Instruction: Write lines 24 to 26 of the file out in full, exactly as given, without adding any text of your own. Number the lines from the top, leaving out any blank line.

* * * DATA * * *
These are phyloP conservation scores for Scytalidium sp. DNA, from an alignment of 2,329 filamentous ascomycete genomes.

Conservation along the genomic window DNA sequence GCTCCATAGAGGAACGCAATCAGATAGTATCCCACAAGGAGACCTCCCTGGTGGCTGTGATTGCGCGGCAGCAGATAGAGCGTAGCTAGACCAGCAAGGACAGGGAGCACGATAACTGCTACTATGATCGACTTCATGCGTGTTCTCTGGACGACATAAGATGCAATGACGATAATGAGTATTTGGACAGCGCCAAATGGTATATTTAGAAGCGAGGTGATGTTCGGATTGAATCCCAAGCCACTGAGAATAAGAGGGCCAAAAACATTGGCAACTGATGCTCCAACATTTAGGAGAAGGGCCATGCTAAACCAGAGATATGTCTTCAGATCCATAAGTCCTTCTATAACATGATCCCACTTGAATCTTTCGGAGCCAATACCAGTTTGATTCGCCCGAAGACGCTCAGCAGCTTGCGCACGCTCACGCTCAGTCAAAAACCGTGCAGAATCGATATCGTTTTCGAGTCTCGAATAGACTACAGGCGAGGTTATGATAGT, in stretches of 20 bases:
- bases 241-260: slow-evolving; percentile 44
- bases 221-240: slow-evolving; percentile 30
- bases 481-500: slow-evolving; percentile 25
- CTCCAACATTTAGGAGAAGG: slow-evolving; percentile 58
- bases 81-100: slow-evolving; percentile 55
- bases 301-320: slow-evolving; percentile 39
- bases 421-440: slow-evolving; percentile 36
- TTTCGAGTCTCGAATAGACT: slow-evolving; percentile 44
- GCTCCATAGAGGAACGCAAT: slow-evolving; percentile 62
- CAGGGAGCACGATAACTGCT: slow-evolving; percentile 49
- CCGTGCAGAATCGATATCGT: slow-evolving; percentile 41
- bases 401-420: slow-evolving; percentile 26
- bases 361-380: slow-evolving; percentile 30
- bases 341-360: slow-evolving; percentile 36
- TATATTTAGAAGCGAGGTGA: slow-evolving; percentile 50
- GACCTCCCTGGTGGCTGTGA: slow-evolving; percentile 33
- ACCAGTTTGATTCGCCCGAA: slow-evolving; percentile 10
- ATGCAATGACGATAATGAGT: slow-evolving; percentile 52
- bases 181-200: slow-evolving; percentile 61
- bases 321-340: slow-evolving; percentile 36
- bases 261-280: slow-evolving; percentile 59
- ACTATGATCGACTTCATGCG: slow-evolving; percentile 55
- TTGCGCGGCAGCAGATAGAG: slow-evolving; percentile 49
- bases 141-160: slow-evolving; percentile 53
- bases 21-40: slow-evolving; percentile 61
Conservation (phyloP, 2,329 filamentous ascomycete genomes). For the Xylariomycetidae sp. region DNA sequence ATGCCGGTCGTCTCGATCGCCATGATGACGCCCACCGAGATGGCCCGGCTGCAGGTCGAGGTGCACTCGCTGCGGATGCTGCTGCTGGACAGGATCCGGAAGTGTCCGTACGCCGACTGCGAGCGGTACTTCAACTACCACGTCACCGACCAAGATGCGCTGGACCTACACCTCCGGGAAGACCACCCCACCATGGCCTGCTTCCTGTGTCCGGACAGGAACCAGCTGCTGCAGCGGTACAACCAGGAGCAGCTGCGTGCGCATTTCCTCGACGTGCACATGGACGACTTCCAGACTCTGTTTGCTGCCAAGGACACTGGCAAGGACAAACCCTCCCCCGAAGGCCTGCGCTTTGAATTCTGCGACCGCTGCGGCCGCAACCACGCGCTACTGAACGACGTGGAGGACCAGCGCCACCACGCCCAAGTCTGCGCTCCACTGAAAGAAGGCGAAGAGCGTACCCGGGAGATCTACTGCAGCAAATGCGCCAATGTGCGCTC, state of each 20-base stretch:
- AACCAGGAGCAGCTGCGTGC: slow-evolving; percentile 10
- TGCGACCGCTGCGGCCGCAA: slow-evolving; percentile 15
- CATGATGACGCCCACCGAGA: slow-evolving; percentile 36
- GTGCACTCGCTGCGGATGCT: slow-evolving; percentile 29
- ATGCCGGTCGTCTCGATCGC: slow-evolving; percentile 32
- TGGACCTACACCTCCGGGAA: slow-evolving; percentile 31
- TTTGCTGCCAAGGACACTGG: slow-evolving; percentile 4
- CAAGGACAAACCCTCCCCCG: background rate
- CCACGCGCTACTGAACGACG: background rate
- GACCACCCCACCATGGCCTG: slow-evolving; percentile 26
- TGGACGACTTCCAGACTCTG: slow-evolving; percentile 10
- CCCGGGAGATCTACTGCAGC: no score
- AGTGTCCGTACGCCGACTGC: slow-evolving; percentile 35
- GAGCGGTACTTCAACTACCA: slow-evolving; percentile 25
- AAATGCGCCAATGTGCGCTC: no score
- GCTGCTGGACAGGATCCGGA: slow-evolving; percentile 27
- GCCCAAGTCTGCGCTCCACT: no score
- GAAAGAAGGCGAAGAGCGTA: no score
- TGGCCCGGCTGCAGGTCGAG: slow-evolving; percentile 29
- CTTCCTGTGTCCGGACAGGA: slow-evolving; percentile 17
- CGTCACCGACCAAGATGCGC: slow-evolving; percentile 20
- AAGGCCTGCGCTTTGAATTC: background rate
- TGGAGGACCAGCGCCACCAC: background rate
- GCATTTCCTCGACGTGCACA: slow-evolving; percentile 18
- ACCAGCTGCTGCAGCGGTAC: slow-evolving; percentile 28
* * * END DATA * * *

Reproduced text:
- ACTATGATCGACTTCATGCG: slow-evolving; percentile 55
- TTGCGCGGCAGCAGATAGAG: slow-evolving; percentile 49
- bases 141-160: slow-evolving; percentile 53